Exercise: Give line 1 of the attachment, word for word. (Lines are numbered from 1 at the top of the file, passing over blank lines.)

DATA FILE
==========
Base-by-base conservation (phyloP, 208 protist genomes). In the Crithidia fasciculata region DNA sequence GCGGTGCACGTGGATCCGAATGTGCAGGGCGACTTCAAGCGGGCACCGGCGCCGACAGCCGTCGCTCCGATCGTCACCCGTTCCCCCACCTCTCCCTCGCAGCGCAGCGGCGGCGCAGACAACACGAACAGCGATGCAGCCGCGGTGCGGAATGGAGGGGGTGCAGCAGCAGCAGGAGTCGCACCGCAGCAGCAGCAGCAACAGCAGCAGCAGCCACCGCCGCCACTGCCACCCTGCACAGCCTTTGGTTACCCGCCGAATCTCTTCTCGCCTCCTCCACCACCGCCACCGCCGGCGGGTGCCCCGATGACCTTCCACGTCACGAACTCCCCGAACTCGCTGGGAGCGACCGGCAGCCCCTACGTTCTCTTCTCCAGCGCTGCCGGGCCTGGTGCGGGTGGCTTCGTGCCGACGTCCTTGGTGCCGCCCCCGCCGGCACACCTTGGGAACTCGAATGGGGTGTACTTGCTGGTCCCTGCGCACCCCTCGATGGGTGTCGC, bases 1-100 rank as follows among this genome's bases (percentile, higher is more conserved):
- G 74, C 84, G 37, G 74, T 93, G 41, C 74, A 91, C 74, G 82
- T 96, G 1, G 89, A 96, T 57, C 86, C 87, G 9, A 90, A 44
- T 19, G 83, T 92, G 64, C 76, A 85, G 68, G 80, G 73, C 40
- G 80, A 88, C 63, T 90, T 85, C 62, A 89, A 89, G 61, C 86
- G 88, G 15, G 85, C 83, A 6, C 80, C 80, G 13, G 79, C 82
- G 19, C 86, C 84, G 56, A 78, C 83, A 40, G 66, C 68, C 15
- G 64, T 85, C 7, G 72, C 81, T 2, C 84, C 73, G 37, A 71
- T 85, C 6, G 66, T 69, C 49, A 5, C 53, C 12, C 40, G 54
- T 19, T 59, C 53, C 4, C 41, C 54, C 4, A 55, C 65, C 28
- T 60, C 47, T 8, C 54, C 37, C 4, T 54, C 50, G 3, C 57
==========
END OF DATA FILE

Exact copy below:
Base-by-base conservation (phyloP, 208 protist genomes). In the Crithidia fasciculata region DNA sequence GCGGTGCACGTGGATCCGAATGTGCAGGGCGACTTCAAGCGGGCACCGGCGCCGACAGCCGTCGCTCCGATCGTCACCCGTTCCCCCACCTCTCCCTCGCAGCGCAGCGGCGGCGCAGACAACACGAACAGCGATGCAGCCGCGGTGCGGAATGGAGGGGGTGCAGCAGCAGCAGGAGTCGCACCGCAGCAGCAGCAGCAACAGCAGCAGCAGCCACCGCCGCCACTGCCACCCTGCACAGCCTTTGGTTACCCGCCGAATCTCTTCTCGCCTCCTCCACCACCGCCACCGCCGGCGGGTGCCCCGATGACCTTCCACGTCACGAACTCCCCGAACTCGCTGGGAGCGACCGGCAGCCCCTACGTTCTCTTCTCCAGCGCTGCCGGGCCTGGTGCGGGTGGCTTCGTGCCGACGTCCTTGGTGCCGCCCCCGCCGGCACACCTTGGGAACTCGAATGGGGTGTACTTGCTGGTCCCTGCGCACCCCTCGATGGGTGTCGC, bases 1-100 rank as follows among this genome's bases (percentile, higher is more conserved):